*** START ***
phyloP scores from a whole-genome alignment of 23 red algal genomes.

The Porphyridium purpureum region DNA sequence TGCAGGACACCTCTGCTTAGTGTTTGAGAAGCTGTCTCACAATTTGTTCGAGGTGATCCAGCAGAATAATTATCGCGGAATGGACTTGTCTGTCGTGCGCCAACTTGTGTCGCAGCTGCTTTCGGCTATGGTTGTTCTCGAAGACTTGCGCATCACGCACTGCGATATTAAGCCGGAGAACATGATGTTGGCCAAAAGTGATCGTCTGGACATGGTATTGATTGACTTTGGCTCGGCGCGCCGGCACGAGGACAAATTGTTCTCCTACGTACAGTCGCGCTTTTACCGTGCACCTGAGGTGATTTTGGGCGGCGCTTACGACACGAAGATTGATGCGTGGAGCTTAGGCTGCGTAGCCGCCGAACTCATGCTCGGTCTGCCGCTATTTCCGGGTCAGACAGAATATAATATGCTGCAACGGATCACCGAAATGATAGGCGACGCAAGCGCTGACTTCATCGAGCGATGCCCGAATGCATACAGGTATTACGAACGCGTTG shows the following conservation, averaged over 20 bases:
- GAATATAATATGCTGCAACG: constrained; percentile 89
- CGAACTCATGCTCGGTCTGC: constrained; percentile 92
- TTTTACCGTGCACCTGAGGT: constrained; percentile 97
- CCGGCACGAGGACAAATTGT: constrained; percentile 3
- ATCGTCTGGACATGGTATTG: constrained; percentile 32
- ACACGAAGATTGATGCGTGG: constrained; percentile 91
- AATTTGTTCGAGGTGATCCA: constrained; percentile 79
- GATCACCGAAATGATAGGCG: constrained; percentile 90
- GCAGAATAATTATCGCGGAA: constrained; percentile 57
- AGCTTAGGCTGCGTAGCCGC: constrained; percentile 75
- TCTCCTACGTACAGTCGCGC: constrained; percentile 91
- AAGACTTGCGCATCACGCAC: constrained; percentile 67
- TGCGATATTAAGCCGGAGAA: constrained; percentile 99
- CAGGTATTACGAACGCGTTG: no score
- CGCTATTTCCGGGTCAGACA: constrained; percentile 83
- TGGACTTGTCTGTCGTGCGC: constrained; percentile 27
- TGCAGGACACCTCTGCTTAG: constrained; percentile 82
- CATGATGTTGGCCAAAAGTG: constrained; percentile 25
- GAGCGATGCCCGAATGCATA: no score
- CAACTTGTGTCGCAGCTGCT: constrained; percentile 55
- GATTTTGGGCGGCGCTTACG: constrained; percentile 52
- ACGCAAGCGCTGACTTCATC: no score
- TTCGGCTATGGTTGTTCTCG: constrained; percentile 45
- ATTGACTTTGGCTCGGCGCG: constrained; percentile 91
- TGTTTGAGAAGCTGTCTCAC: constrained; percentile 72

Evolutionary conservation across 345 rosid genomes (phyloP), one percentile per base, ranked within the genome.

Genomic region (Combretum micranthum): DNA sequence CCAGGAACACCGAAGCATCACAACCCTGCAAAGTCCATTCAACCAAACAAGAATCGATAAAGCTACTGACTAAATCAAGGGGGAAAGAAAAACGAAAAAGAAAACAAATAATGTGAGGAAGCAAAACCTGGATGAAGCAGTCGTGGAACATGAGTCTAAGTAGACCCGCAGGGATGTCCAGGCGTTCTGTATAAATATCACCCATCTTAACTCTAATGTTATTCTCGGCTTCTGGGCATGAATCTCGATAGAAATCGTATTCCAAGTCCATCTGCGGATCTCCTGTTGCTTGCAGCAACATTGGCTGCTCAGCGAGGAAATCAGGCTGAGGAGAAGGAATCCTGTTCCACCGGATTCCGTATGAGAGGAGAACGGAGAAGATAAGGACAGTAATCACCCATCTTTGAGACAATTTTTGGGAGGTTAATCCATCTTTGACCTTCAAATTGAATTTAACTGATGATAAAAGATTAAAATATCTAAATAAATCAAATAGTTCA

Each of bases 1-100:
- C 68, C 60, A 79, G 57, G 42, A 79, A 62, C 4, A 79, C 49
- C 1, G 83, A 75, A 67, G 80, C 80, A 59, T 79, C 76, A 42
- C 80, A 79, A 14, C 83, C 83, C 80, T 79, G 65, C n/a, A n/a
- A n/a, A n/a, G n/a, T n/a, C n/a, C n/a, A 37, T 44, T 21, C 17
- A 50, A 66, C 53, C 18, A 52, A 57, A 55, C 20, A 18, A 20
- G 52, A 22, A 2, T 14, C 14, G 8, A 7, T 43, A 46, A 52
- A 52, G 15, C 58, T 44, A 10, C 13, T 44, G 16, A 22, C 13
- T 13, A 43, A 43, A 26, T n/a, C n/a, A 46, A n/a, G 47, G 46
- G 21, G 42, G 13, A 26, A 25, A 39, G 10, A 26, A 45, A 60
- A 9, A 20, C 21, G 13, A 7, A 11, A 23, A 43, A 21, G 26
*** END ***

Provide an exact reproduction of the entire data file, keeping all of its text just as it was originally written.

phyloP scores from a whole-genome alignment of 23 red algal genomes.

The Porphyridium purpureum region DNA sequence TGCAGGACACCTCTGCTTAGTGTTTGAGAAGCTGTCTCACAATTTGTTCGAGGTGATCCAGCAGAATAATTATCGCGGAATGGACTTGTCTGTCGTGCGCCAACTTGTGTCGCAGCTGCTTTCGGCTATGGTTGTTCTCGAAGACTTGCGCATCACGCACTGCGATATTAAGCCGGAGAACATGATGTTGGCCAAAAGTGATCGTCTGGACATGGTATTGATTGACTTTGGCTCGGCGCGCCGGCACGAGGACAAATTGTTCTCCTACGTACAGTCGCGCTTTTACCGTGCACCTGAGGTGATTTTGGGCGGCGCTTACGACACGAAGATTGATGCGTGGAGCTTAGGCTGCGTAGCCGCCGAACTCATGCTCGGTCTGCCGCTATTTCCGGGTCAGACAGAATATAATATGCTGCAACGGATCACCGAAATGATAGGCGACGCAAGCGCTGACTTCATCGAGCGATGCCCGAATGCATACAGGTATTACGAACGCGTTG shows the following conservation, averaged over 20 bases:
- GAATATAATATGCTGCAACG: constrained; percentile 89
- CGAACTCATGCTCGGTCTGC: constrained; percentile 92
- TTTTACCGTGCACCTGAGGT: constrained; percentile 97
- CCGGCACGAGGACAAATTGT: constrained; percentile 3
- ATCGTCTGGACATGGTATTG: constrained; percentile 32
- ACACGAAGATTGATGCGTGG: constrained; percentile 91
- AATTTGTTCGAGGTGATCCA: constrained; percentile 79
- GATCACCGAAATGATAGGCG: constrained; percentile 90
- GCAGAATAATTATCGCGGAA: constrained; percentile 57
- AGCTTAGGCTGCGTAGCCGC: constrained; percentile 75
- TCTCCTACGTACAGTCGCGC: constrained; percentile 91
- AAGACTTGCGCATCACGCAC: constrained; percentile 67
- TGCGATATTAAGCCGGAGAA: constrained; percentile 99
- CAGGTATTACGAACGCGTTG: no score
- CGCTATTTCCGGGTCAGACA: constrained; percentile 83
- TGGACTTGTCTGTCGTGCGC: constrained; percentile 27
- TGCAGGACACCTCTGCTTAG: constrained; percentile 82
- CATGATGTTGGCCAAAAGTG: constrained; percentile 25
- GAGCGATGCCCGAATGCATA: no score
- CAACTTGTGTCGCAGCTGCT: constrained; percentile 55
- GATTTTGGGCGGCGCTTACG: constrained; percentile 52
- ACGCAAGCGCTGACTTCATC: no score
- TTCGGCTATGGTTGTTCTCG: constrained; percentile 45
- ATTGACTTTGGCTCGGCGCG: constrained; percentile 91
- TGTTTGAGAAGCTGTCTCAC: constrained; percentile 72

Evolutionary conservation across 345 rosid genomes (phyloP), one percentile per base, ranked within the genome.

Genomic region (Combretum micranthum): DNA sequence CCAGGAACACCGAAGCATCACAACCCTGCAAAGTCCATTCAACCAAACAAGAATCGATAAAGCTACTGACTAAATCAAGGGGGAAAGAAAAACGAAAAAGAAAACAAATAATGTGAGGAAGCAAAACCTGGATGAAGCAGTCGTGGAACATGAGTCTAAGTAGACCCGCAGGGATGTCCAGGCGTTCTGTATAAATATCACCCATCTTAACTCTAATGTTATTCTCGGCTTCTGGGCATGAATCTCGATAGAAATCGTATTCCAAGTCCATCTGCGGATCTCCTGTTGCTTGCAGCAACATTGGCTGCTCAGCGAGGAAATCAGGCTGAGGAGAAGGAATCCTGTTCCACCGGATTCCGTATGAGAGGAGAACGGAGAAGATAAGGACAGTAATCACCCATCTTTGAGACAATTTTTGGGAGGTTAATCCATCTTTGACCTTCAAATTGAATTTAACTGATGATAAAAGATTAAAATATCTAAATAAATCAAATAGTTCA

Each of bases 1-100:
- C 68, C 60, A 79, G 57, G 42, A 79, A 62, C 4, A 79, C 49
- C 1, G 83, A 75, A 67, G 80, C 80, A 59, T 79, C 76, A 42
- C 80, A 79, A 14, C 83, C 83, C 80, T 79, G 65, C n/a, A n/a
- A n/a, A n/a, G n/a, T n/a, C n/a, C n/a, A 37, T 44, T 21, C 17
- A 50, A 66, C 53, C 18, A 52, A 57, A 55, C 20, A 18, A 20
- G 52, A 22, A 2, T 14, C 14, G 8, A 7, T 43, A 46, A 52
- A 52, G 15, C 58, T 44, A 10, C 13, T 44, G 16, A 22, C 13
- T 13, A 43, A 43, A 26, T n/a, C n/a, A 46, A n/a, G 47, G 46
- G 21, G 42, G 13, A 26, A 25, A 39, G 10, A 26, A 45, A 60
- A 9, A 20, C 21, G 13, A 7, A 11, A 23, A 43, A 21, G 26